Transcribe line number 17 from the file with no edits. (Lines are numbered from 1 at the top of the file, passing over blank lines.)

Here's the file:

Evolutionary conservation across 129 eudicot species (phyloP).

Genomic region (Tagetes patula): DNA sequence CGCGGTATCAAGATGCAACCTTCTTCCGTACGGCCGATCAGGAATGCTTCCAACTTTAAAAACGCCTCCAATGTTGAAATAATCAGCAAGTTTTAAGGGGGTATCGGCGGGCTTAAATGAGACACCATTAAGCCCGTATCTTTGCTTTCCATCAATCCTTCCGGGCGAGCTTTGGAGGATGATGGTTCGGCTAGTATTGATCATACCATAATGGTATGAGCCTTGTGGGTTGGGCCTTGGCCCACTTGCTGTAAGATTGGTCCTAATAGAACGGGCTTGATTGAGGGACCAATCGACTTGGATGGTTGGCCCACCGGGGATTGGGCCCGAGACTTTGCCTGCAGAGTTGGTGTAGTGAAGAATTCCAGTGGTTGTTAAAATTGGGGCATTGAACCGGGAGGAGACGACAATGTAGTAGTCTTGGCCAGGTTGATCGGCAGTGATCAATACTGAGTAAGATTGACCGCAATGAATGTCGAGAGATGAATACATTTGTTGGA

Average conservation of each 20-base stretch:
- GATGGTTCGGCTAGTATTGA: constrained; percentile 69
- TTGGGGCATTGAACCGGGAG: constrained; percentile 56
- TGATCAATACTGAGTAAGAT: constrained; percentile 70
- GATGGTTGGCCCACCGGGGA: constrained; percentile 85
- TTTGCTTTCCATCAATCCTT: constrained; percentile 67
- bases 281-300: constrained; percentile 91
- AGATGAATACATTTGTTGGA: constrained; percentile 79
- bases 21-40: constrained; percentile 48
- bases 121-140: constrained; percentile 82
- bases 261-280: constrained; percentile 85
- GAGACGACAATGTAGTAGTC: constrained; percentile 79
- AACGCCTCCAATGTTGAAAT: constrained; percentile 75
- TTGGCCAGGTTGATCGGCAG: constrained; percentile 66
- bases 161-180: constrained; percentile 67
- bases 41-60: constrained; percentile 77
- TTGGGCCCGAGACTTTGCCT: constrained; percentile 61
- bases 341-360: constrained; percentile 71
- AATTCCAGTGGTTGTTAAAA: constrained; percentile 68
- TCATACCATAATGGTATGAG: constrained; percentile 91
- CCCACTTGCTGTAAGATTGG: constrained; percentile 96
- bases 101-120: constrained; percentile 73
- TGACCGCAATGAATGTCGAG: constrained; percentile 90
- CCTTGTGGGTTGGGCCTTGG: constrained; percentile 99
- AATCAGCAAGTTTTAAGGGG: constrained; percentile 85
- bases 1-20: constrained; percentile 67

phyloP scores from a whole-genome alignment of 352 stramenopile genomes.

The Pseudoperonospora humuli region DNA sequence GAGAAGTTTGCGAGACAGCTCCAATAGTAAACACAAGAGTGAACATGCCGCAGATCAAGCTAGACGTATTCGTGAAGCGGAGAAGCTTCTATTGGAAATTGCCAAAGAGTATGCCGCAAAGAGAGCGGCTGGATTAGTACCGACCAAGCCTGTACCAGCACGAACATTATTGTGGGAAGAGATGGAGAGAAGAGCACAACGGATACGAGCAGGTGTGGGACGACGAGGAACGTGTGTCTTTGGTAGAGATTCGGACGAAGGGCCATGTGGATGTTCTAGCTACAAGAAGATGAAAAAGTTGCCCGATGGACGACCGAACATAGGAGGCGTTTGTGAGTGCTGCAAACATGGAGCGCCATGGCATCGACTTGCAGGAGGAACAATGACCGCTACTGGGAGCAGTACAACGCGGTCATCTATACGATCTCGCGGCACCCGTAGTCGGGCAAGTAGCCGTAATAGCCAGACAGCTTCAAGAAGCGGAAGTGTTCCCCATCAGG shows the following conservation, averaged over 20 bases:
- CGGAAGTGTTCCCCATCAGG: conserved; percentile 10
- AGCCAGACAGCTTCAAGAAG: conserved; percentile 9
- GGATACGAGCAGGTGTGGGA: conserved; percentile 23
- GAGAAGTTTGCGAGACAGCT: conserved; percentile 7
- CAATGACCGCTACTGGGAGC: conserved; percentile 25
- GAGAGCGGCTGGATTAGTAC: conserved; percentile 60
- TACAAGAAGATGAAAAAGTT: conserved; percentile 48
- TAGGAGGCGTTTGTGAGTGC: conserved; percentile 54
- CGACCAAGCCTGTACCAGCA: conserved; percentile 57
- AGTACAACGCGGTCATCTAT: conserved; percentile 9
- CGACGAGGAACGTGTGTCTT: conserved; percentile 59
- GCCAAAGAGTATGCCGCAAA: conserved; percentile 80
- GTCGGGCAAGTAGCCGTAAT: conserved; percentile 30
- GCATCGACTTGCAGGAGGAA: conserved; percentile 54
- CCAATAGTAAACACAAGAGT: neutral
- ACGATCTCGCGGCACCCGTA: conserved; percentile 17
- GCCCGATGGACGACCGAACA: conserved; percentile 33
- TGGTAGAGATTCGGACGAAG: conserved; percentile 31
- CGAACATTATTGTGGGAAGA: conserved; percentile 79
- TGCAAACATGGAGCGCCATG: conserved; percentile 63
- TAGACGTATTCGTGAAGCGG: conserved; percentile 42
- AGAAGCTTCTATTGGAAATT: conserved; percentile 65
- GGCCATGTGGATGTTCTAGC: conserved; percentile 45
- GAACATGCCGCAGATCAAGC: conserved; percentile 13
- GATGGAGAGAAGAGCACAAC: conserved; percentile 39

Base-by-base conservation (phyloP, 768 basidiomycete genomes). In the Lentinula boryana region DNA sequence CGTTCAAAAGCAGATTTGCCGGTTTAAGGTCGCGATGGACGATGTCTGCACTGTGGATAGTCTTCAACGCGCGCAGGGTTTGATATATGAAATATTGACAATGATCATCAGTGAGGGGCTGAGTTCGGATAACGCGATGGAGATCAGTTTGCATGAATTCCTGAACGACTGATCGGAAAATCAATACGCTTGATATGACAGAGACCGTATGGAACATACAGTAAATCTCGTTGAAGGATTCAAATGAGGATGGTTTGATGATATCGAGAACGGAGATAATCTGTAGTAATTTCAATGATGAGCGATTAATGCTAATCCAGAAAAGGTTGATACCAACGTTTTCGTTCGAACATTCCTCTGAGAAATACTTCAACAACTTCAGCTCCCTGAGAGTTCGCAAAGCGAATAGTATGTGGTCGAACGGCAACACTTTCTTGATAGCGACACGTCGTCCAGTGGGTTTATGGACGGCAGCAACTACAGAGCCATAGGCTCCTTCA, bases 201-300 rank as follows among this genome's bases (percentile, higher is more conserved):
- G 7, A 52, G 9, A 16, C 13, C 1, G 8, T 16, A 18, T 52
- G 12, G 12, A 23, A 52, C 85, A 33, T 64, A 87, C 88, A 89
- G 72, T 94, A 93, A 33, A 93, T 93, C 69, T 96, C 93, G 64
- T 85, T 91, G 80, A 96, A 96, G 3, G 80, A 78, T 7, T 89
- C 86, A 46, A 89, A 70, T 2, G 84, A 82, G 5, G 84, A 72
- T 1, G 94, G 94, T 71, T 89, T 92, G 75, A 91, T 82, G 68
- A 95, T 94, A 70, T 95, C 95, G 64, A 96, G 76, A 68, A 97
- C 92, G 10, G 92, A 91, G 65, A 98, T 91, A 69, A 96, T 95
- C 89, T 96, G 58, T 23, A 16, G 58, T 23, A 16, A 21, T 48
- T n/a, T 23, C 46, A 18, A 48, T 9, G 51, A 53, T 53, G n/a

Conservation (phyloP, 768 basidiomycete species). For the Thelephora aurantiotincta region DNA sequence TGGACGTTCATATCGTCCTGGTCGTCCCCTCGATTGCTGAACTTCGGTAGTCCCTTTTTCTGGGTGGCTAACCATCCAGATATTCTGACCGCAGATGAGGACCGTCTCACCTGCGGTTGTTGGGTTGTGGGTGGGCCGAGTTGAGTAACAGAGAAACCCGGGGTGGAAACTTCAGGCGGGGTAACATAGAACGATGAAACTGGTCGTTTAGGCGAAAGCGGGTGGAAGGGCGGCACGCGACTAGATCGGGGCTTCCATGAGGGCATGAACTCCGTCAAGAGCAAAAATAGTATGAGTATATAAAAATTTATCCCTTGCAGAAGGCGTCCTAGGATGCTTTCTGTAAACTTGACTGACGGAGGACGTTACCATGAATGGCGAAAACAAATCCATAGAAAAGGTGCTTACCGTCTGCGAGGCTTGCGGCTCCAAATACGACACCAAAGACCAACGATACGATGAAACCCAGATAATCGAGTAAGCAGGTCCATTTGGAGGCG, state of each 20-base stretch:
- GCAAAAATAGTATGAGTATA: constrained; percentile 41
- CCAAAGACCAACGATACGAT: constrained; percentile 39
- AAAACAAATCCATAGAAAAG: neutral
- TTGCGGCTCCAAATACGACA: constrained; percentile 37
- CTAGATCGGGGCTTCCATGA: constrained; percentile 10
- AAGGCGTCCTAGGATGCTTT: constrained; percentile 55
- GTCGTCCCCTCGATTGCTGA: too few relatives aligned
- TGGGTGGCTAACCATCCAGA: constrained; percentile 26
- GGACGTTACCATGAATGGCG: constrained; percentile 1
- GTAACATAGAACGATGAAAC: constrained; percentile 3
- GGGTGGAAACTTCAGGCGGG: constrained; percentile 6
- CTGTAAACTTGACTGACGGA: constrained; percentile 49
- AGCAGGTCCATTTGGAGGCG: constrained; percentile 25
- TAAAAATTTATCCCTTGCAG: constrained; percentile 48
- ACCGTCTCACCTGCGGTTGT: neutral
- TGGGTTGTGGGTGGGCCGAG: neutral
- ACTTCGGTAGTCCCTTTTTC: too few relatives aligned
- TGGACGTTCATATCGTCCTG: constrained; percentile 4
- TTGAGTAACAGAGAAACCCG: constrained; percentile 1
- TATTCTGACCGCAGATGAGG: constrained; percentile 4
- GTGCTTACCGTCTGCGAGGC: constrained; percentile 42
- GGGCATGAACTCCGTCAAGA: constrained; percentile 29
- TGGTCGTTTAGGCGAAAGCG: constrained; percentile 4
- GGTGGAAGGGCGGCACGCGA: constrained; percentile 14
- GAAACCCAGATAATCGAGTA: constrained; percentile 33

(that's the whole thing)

- bases 161-180: constrained; percentile 67